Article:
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Author:Rev. Sjirk Bajema
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Congregation:The Reformed Church of Oamaru
 Oamaru, New Zealand
 sites.google.com/site/rcoamaru/
 
Title:Like Father, Like Son
Text:Proverbs 22:6 (View)
Occasion:Father's Day
Topic:Parenting
 
Preached:2021-02-28
Added:2022-09-30
 

Order Of Worship (Liturgy)

* As a matter of courtesy please advise Rev. Sjirk Bajema, if you plan to use this sermon in a worship service.   Thank-you.


PROVERBS 22:6

(Readings: 2 Timothy 1:3-14; Leviticus 24:10-16)

 

Like Father, Like Son!

 

 

Congregation of our Lord Jesus Christ…

 

     This verse is a popular motto for Christian schools. It is also often used as the inscription on the front of Christian educational books.

     And rightly so! Here we have a text which proves why we have Christian education classes.

 

     We can see this already in the first word. It is all about “training” – so instructing, teaching, transferring knowledge.

     But this verse is not directed first of all to Christian School teachers, nor those ministers and elders and others with their classes and study groups.

          This is most of all for the home!

 

     Peter Eldersveld comments on this verse, “God says it is the business of the home to train the child. He gives children to parents not to outside agencies, no matter how worthy they may be. And he expects the parents to assume full responsibility for those children – unless, of course, they are unable to do so, for some legitimate reason.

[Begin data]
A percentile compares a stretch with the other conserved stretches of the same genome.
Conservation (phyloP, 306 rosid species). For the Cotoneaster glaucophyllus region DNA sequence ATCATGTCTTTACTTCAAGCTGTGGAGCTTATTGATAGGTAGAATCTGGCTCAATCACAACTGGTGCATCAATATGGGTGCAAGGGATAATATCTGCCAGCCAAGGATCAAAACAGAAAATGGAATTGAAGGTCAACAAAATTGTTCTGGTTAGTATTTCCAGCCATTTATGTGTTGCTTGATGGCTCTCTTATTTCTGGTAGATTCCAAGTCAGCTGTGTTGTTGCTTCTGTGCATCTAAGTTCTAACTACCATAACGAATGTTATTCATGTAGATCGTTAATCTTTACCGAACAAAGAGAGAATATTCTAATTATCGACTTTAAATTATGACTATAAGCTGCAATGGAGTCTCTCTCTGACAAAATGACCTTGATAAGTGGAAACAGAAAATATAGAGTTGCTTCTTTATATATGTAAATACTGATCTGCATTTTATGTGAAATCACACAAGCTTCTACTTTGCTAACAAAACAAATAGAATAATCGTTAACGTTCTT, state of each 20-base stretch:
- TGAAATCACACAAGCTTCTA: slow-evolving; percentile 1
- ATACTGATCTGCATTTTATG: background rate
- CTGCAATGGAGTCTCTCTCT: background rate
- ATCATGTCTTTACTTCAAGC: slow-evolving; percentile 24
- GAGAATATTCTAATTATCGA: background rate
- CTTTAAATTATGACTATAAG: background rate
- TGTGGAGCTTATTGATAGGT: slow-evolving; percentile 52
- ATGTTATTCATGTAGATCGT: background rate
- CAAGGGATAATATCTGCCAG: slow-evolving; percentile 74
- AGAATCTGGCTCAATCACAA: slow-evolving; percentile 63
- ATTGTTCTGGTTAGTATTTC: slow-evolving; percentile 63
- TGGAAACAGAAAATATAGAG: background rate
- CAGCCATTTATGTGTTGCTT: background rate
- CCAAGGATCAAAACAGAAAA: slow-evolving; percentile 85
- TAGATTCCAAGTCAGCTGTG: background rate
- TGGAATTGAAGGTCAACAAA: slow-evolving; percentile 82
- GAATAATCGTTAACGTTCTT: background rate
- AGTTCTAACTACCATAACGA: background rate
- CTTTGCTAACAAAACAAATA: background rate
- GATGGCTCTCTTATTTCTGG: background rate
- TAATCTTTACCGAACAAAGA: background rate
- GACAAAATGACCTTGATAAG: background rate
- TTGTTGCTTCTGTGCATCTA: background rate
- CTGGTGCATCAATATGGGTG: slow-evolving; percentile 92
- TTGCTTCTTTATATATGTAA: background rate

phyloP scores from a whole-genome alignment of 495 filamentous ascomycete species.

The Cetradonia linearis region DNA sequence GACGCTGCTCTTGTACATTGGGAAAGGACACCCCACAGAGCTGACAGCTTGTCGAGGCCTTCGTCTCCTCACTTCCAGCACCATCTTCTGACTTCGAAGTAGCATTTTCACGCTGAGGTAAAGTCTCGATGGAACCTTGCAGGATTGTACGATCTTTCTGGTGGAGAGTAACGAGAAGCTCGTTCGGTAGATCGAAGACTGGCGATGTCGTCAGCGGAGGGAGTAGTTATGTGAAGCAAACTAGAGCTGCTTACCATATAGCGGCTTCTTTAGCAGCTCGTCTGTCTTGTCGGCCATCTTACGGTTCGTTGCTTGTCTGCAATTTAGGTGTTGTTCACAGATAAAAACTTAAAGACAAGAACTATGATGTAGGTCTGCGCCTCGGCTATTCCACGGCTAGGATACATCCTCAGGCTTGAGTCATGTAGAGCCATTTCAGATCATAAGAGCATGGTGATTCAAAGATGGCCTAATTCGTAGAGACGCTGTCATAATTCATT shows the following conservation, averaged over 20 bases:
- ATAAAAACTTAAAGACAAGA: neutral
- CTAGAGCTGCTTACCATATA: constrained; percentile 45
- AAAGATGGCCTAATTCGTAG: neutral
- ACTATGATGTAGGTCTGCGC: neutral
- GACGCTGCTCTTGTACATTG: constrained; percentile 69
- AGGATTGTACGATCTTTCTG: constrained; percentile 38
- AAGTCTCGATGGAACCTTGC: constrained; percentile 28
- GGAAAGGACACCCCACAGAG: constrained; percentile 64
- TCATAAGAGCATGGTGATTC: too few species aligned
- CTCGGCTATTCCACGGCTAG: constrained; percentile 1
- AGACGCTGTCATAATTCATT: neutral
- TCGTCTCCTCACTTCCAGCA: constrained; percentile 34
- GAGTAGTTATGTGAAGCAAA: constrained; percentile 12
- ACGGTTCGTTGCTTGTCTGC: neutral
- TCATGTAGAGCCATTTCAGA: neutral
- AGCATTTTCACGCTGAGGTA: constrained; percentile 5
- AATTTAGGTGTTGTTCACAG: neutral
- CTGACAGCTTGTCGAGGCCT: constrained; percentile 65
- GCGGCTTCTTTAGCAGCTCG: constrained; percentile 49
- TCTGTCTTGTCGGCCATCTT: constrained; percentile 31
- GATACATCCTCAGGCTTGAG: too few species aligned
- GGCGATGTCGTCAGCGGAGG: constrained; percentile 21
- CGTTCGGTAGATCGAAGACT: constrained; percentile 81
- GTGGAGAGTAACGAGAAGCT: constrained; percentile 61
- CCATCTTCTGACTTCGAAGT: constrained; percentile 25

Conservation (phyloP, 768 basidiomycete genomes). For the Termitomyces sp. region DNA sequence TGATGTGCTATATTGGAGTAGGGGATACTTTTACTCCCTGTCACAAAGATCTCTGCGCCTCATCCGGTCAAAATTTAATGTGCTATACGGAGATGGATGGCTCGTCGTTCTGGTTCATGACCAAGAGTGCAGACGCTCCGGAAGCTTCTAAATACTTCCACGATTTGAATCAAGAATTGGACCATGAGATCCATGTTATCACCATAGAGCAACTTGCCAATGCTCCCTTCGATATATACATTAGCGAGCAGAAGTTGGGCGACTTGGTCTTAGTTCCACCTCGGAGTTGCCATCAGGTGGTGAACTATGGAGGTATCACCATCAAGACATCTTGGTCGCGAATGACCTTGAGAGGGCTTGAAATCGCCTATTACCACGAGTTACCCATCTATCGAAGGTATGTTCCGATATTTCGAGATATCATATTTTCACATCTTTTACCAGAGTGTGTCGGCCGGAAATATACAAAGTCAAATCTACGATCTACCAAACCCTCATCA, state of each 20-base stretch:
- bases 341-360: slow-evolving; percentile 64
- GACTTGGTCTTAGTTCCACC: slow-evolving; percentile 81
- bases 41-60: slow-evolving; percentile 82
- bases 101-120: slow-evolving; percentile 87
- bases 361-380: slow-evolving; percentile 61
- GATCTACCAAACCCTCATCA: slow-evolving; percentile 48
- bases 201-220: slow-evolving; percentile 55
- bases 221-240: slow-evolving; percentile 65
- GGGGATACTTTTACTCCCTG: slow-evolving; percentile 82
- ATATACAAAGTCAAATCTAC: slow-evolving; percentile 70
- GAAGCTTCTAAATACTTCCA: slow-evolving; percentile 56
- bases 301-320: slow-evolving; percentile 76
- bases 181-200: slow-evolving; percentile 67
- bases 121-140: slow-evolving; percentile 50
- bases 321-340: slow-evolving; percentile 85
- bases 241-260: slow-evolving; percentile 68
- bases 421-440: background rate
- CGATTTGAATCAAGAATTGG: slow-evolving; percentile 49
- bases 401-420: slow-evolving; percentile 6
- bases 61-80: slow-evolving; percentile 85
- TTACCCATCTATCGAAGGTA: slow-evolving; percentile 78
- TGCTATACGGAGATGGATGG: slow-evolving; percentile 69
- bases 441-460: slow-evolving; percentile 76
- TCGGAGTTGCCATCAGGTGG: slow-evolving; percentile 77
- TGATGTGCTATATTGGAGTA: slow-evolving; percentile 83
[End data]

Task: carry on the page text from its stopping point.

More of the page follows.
“And he doesn’t want those outside agencies to take over the responsibility of training children, unless they are compelled to do it to compensate for the failure of parents. The point is that nothing can really take the place of the home in the life of the child.”

     And then he goes on. He declares, “Even religion and education belong first of all in the home.”

 

     So, how do we get this out of this text? Well, congregation, these sayings in Proverbs don’t stand alone. They are part of a whole covenantal teaching flow. While they seem to have common sense in themselves, they make the most sanctified sense within the relationship God’s people already had with the Lord.

     This is why we see these sayings in the light of the five books of Moses – those first five books in the Bible. And going back to those writings we find that the home is paramount. Who doesn’t know those words about this in Deuteronomy 6? There in the verses 5 till 9 Moses proclaims, “Love the LORD your God with all your heart and with al your soul and with all your strength. These commandments that I give you today are to be upon your hearts.”

     And then he goes on, “Impress them on your children. Talk about them when you sit at home and when you walk along the road, when you lie down and when you get up. Tie them as symbols on your hands and bind them on your foreheads. Write them on the doorframes of your houses and on your gates.”

 

     It is upon this foundation that we have our text today. All those words of Moses – the Law of the Lord – would have come flooding back into the people’s minds. You see, this is an exposition – a preaching – upon those words.

     This text in Proverbs 22 verse 6 asks us if we have that kind of home. Is everything in your family focussed towards training your children in the fear of the Lord? Are you teaching them that his Word applies to all of life?